Last updated:  12/12/2018

Student Projects

The projects described here are each simple enough that they may be assigned to undergraduates taking a first heat transfer course.   They may be implemented using MS Excel or some other user-friendly computational package.  Thorough (4-6 pages) instructions for each of the first six were included in the first edition of Heat Transfer Tools and seven of the first eight have been assigned in MAE 314 - Heat and Mass Transfer.

1.     One-dimensional, Steady-state Conduction in Composite Systems.

This project studies steady-state conduction in series/parallel configurations, such as are used in conventional stud-wall (balloon) residential construction. The discussion includes both the planar isotherm model and the straight-line heat flux model.   A similar insulating arrangement is seen in this 1950’s photograph of a DC-6 aircraft interior.

2.     Mr. Jefferson’s Monticello Problem

This project involves a finite-difference calculation of transient conduction in a slab subject to a time-varying convective boundary condition at one surface.  In this case the slab corresponds to a wall of Monticello, which consists of 16” of solid brick with a 1” layer of plaster on the inside.   The outside surface is assumed to be unshaded, so we use the diurnal variation of the Tsolair value corresponding to a dark-colored, west facing surface in July.  While the “R” value (conductive resistance) of this brick layer is quite low, the enormous effect of the thermal mass is very apparent in the computed results.  (Writeup)

3.     Sandwich Wall Construction.

A 21st century improvement on Monticello’s construction, the Insulated Concrete Form (ICF) house includes both thermal mass and thermal resistance.  Polystyrene foam sheets about 3” thick are used as forms when the concrete is poured, but unlike conventional plywood or metal forms, are left in place permanently.  Conventional wall finishes are used over the Styrofoamtm both outside and inside. This sandwich configuration yields both energy storage and thermal resistance in one package.   Slightly under 2% of new homes built in the U.S. in 1998 used ICF construction.

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4.     Transient Conduction at the Interface between Two Materials.

In this project we model a finger touching a hot material as a, one-dimensional, transient conduction problem.  We test flesh-soapstone, flesh-cast iron and flesh-Space Shuttle tile (shown at right) and compare and contrast the resulting behavior.  The interface between the flesh and other material provides an interesting numerical challenge for students, as do the significantly different thermal properties of the three hot materials.  (Write-up)

5.     Convective Heat and Mass Transfer from a Runner.

This problem is an embellishment of the common textbook problem of approximating a runner as a cylinder in cross-flow.   We compute both the sensible and latent heat transfer as a function of the runner’s speed relative to the wind, ambient air temperature and relative humidity.   The air and water property functions Excel/VBA workbook makes it a simple matter to test a wide range of parameters without having to look up all the needed properties (some 11 of them) manually.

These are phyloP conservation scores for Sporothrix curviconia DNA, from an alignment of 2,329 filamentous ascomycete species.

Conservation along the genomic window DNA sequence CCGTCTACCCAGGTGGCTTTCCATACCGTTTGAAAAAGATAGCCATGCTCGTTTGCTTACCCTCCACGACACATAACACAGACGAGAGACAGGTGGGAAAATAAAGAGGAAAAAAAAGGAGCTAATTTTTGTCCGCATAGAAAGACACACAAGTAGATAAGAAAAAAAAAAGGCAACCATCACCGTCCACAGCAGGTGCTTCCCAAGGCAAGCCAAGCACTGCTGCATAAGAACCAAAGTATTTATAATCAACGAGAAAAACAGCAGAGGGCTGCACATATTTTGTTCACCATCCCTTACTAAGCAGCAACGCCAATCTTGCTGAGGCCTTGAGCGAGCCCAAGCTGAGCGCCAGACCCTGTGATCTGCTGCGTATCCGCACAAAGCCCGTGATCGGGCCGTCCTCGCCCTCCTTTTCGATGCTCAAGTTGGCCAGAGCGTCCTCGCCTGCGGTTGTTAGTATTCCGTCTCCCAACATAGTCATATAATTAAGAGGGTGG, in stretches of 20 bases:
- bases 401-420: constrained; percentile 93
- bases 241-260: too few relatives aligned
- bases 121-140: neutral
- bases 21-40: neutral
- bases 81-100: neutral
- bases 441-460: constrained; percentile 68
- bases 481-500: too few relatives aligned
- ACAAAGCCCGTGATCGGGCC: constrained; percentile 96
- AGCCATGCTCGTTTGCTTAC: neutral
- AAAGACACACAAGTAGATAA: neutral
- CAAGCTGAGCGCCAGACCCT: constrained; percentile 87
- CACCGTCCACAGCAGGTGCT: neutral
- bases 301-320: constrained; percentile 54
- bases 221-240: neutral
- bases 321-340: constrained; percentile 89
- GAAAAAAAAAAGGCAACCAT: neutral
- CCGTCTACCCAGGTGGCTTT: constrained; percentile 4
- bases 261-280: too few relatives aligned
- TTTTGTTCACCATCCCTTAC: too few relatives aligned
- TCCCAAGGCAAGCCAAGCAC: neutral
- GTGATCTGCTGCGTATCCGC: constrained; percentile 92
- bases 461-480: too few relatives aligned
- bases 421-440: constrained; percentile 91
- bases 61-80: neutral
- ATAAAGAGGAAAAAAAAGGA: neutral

6.     Transmissivity of Glass.

Here we use tabulated spectral values to compute the total transmissivity of regular glass and “Low E” glass to both solar (short wavelength) and terrestrial radiation.   The required integration is done using Simpson’s 1/3 Rule, and the resulting values are compared with values obtained using the tabulated blackbody radiation functions in conjunction with a simple “hat” approximation of the actual curves seen to the right.

7.     Mr. Washington’s Dung Repository.

Here we provide some design guidance for our first President by solving analytically the one-dimensional, steady-state conduction equation with volumetric generation.  The volumetric heat generation comes from the composting of manure and other organic matter.  The actual structure at Mount Vernon, Virginia was rebuilt to Mr. Washington’s 1787 design in 2001.

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8.     Evaporative Cooling of Water in a Lister (or Lyster) Bag.

In this project we approximate the water-containing, semi-permeable, canvas bag as a “lumped capacitance” and use standard forced convection correlations for a cylinder in crossflow to find the sensible and latent heat transfer (the latter associated with evaporation from the outer surface to the bag).   With this information we predict the temperature-time history of the water as a function of atmospheric conditions including wind speed, air temperature and relative humidity.  This project makes extensive use of the air-water property spreadsheet in HTT.

9. Network analysis for steady-state and transient conduction and for radiative exchange.

This workbook allows the user to draw resistors (and capacitors) for representing a thermal system and then apply Excel’s equation solving features to the resulting equations and plot the solution.  The simple example illustrated here is steady-state conduction in a Structural Insulated Panel (SIPs) as used in residential construction.  The core is expanded polystyrene while the outer layers are oriented strand board (OSB).  A similar construction using cement rather than OSB for the outer layers has been proposed for use in earthquake-prone countries such as Afghanistan (Armstrong, D., “Foam Home,” Forbes, June 21, 2004).

Figure 1 Temperature Contours in a 2-D Fin

This spreadsheet is set up to go with the HTTtwodss.exe module.  It includes instructions and space in which to do a step-by-step tutorial, a two-dimension fin problem (complete with data from a corresponding DC electrical analog of the problem) and another 2-D problem for the student to set up.  The two-d module can be used to create computational art as well: